The Twins got their workout in on Wednesday. And there was enough time for Miguel Sano, Trevor Plouffe and Byung Ho Park to film a commercial on the main field. But then the skies opened up and it poured down for a while.

Twins manager Paul Molitor said there are some predictions that it could be a wet spring. That's the last thing teams need, to potentially have games washed out and pitching backed up. Twins pitchers could always throw in the batting cages to try to keep on schedule.

No major news today, if you haven't figured that out by now. So I'll write a little about Phil Hughes.

Molitor expects Hughes to bounce back after a poor 2015 season during which he battled a sore back and saw his velocity dip a few m.p.h.

``Two years ago what he gave us was impressive leading the staff and all the things he did,'' Molitor said. ``We’ve talked about the things we need to do to get to the next level and it’s going to start with our pitching and our rotation more than anything. The more we get out of veterans is going to be big for us. I think he’s highly motivated after the struggles he went through last year. He’s healthy and we’re optimistic. I’m not going to bank on what we got in 2014, but we’d like to see something similar.''

The main reason Hughes could bounce back? It's an even-numbered year.

Look at his record the last few seasons

2010: 18-8, 4.19
2011: 5-5, 5.79
2012: 16-13, 4.19
2013: 4-14, 5.19
2014: 16-10, 3.52
2015: 11-9, 4.40

So it's settled. Hughes will have a strong 2016 - and the Giants will win the World Series.

Park adjusts


Byung Ho Park is learning what life is like in the U.S. as he prepares for spring training with the Twins. He's been working out with other early-arriving position players on the back fields of the CenturyLink Sports Complex, waiting for the first full squad workout on Saturday.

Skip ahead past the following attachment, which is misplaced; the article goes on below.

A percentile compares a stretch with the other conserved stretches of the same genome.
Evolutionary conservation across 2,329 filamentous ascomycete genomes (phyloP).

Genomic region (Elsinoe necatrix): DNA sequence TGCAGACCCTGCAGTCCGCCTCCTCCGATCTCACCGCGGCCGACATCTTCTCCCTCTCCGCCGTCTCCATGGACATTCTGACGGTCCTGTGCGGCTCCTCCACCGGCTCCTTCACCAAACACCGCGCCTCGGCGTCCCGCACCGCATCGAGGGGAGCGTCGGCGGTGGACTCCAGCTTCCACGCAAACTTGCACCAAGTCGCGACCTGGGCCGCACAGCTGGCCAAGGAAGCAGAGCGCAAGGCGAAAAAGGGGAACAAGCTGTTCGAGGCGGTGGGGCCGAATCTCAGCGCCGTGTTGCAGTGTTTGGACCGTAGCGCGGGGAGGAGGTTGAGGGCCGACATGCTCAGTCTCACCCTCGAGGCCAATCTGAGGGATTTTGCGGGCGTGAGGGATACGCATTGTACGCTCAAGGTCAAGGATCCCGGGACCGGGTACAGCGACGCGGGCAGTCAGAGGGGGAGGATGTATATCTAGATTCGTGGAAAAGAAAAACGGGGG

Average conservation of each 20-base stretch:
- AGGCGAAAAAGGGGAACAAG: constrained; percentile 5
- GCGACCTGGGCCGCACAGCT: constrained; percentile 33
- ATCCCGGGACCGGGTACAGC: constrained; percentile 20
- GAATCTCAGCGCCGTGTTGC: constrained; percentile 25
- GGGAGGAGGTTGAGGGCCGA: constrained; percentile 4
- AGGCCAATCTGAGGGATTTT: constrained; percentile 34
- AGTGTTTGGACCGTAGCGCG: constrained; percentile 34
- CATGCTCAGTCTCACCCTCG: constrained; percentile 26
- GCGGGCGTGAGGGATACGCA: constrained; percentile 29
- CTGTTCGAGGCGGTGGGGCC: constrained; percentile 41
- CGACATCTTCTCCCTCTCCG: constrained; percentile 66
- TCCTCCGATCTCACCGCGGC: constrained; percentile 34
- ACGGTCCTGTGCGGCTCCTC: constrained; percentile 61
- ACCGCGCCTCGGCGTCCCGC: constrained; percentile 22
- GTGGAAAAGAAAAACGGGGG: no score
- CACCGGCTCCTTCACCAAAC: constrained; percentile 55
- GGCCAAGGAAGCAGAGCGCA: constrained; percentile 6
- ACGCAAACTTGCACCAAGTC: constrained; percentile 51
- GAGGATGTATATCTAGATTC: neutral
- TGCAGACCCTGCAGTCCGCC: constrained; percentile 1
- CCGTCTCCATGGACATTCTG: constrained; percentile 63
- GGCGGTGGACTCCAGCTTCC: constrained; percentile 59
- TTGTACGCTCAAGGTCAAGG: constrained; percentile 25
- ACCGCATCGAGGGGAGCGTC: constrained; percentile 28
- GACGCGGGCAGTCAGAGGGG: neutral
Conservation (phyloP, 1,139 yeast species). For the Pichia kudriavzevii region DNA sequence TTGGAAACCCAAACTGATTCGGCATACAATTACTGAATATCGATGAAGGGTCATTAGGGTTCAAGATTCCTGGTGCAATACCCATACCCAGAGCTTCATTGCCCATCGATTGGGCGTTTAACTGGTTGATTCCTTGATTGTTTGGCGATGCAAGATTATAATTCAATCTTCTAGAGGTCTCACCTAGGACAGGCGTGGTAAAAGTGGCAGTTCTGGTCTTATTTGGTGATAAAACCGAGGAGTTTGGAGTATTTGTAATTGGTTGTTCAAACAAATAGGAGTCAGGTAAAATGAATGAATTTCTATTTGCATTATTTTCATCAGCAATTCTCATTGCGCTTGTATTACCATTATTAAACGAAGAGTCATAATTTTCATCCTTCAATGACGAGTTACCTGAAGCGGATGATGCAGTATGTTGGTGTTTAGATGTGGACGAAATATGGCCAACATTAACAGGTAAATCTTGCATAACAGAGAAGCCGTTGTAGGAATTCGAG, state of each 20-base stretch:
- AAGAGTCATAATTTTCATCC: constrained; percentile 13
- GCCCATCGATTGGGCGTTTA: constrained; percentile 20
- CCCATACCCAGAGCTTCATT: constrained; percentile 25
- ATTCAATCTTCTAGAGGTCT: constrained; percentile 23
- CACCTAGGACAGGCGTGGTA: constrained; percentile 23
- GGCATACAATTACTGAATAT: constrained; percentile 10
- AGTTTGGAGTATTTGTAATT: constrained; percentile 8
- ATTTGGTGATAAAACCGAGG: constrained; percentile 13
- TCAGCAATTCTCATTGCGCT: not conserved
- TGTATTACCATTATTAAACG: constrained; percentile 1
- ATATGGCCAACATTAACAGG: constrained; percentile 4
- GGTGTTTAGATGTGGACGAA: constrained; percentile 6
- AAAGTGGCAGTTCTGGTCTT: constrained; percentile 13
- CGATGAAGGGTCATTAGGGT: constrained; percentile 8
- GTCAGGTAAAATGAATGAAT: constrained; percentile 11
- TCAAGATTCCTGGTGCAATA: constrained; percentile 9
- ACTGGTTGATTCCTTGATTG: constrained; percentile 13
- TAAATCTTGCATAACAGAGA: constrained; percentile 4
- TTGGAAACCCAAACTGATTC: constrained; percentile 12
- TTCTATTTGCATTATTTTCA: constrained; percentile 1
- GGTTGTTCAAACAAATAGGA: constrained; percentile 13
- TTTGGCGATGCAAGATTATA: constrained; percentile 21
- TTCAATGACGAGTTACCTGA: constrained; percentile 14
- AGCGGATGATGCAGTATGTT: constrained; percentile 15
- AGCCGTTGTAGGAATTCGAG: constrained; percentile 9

He has interpreter J.D. Kim by his side, but Park has attempted to speak English when in one-on-one situations with teammates. He expects to use the language more as he picks up more words.

Eventually, he'll start playing games, when the biggest transition will occur. He's been encouraged by fellow Korean major leaguers Shin-Soo Choo and Jung-Ho Kang to not make adjustments until he has to. And he was able to learn from Kang's jump to the majors.

``Jung Ho and I played together on the same team for three years,'' Park said. ``We are very close teammates. His locker was right next to mine. And as he was trying to get himself ready to come over here and play in the big leagues, I was lucky enough to watch him prepare himself game-wise for all the aspects of making the transition. Yes I was very lucky.''

Twins manager Paul Molitor plans to give Park plenty of at bats in camp so he can get used to the type of pitching he'll face in MLB.

That's it for now. Make sure you read my story about Jose Berrios, which should online later tonight and in tomorrow's dead-tree editions. There was some high praise for the young man.

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